Lost in your head? Self-observation v Self-absorption

What to do when you get so lost in your head that healthy self-observation becomes unhealthy self-absorption…

We hear a lot about the need for positive self-awareness in the world today (which is an important step forward in navigating mental health issues) but I think we need to make a very clear distinction between positive self-awareness techniques and the pitfalls of negative self-internalisation.

This Wisdom Room Advice Article helps explain the difference between Self-observation (an objective and detached practice that can promote personal growth and understanding) v Self-absorption (a subjective and self-centered practice) that can hinder social interactions, keep you stuck in old thoughts and lost in your head. Please read on to find out more…

Lost in Your Head? The Root of All Mental Health Issues

I see clients for all sorts of different emotional and physical health conditions but there seems to be one common thread running through nearly all my patients who display mental health issues whether that’s an anxiety disorder, OCD, social anxiety, depression or something else. It’s something quite simple and often overlooked. But it’s definitely there lurking beneath the surface.

Essentially, people with mental health issues tend to be too focused on themselves. Or more specifically – too focused on their own internal dialogue. Somewhere down the line, helpful self-reflection has turned into unhelpful self-analysis. Or healthy self-observation has become unhealthy self-absorption. Put simply, they are just too lost in their own head too much of the time. (Sadly, often to the detriment of themselves and those around them).

It’s no surprise then that people suffering from mental health issues often describe feeling overwhelmed, unable to open up and isolated. If you are constantly internalising your issues, focusing on negative aspects of your life or repeatedly in your head thinking about past regrets or future worries. Guess what? You aren’t going to feel good.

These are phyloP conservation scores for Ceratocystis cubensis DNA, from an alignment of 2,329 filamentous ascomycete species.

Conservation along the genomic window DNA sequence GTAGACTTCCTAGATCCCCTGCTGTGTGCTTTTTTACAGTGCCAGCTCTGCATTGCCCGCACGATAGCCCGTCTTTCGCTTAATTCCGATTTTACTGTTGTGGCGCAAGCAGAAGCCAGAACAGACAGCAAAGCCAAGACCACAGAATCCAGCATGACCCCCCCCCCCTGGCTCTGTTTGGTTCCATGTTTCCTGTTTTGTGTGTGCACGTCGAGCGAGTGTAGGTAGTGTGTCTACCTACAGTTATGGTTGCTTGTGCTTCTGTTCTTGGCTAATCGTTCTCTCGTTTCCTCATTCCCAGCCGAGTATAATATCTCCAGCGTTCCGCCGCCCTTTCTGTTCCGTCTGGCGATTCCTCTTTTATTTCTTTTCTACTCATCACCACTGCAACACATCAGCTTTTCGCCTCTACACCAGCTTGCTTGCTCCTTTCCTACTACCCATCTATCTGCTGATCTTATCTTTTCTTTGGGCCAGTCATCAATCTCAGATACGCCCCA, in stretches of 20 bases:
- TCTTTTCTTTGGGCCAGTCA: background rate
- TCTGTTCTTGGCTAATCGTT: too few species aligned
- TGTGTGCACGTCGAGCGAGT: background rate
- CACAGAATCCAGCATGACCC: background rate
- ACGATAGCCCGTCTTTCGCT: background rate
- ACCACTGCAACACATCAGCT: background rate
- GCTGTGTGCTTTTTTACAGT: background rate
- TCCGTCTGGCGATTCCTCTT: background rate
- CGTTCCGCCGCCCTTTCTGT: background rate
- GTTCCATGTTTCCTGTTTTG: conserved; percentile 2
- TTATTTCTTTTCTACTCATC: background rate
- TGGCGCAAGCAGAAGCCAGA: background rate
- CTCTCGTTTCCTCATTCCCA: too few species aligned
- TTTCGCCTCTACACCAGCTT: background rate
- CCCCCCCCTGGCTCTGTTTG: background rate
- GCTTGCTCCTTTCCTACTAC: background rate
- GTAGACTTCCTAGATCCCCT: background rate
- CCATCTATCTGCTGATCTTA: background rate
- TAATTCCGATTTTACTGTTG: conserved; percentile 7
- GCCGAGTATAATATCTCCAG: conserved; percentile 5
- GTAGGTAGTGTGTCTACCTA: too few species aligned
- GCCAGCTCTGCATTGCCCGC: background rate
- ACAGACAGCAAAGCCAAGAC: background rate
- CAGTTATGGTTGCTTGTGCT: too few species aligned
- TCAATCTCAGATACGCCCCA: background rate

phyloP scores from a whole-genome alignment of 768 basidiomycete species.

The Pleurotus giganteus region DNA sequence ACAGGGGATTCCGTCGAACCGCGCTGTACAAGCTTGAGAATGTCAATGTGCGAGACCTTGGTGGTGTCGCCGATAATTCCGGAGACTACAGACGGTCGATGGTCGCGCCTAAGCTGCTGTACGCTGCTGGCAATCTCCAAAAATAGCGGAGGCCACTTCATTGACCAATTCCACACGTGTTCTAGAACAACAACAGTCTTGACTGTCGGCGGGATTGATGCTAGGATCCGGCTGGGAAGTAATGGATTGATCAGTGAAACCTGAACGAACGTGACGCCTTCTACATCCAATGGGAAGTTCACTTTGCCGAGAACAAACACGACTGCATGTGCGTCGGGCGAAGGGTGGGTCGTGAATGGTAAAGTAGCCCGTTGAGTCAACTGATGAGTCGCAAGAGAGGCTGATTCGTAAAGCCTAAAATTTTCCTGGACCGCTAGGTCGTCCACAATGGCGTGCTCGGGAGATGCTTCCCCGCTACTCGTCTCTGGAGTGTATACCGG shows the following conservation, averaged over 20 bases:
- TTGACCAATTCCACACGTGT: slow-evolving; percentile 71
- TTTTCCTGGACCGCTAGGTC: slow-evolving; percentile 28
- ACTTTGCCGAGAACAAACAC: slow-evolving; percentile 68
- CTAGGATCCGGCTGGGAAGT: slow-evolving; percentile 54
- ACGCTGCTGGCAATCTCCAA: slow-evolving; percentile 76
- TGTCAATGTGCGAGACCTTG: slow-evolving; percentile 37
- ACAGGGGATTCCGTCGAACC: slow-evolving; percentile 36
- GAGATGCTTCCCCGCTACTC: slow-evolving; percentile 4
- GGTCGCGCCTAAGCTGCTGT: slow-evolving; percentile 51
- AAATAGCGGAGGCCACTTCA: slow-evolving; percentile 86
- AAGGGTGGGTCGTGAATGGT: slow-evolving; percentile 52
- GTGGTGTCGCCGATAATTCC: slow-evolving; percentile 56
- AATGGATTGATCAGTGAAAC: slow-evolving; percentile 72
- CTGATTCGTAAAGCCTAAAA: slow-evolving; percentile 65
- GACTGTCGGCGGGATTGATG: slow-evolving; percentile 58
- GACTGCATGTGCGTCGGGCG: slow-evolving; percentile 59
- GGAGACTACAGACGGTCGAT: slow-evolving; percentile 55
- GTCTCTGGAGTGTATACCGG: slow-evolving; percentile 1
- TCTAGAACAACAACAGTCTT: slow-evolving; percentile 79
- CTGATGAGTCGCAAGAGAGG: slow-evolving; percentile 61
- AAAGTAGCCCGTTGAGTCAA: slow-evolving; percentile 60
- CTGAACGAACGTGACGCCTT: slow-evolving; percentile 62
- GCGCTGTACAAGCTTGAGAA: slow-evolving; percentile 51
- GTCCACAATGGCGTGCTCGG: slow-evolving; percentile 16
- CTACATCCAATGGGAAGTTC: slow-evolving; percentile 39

Also, if your mind is perpetually elsewhere, you are never really allowing yourself to be happy and present in the moment and so you run the risk of missing all the beauty and enjoyment available right here in the now. The only real and true moment there is.

Lost in Your Head? Signs you might be lost in your head

Sure-fire signs someone might be lost in their head is when they repeat old, outdated thoughts behaviours and patterns again and again. Find it hard to engage or communicate with others and are so preoccupied with themselves that they feel they have little time or interest for anyone else.

People in this headspace might even start withdrawing from friends and family or avoiding social situations altogether because they are so preoccupied by their own internal dialogue that they find it hard to connect. Sadly, a loud internal dialogue doesn’t leave much space for a real external dialogue!

If you often find yourself withdrawing into your shell, unable to fully engage and enjoy life because you are so busy ruminating on issues, catastrophising problems and feeling trapped in your head. Take heed. Because your internal voice is almost certainly out of balance too. I know this because I’ve been there myself and my heart goes out to you if this is the case. The good news it doesn’t have to be this way – so please continue reading!

Lost in Your Head? My battle with anxiety disorders 

I have battled anxiety disorders, depression, and social anxiety over the course of my life. And in my most fearful moments, I have felt totally isolated, self-absorbed and detached from the world. The harsh inner voice becomes so loud that you lose sight of what’s happening in reality (which is normally very different to the warped version of the world you have created inside your mind).

When you are lost in yourself – you can walk into a room full of people, or be in the middle of the most amazing experience and be so preoccupied by your own fear-forecasting thoughts that you don’t even engage in the reality of anything happening around you. And when this happens, we miss out. We miss out on genuine human interaction and we miss out on all life has to offer.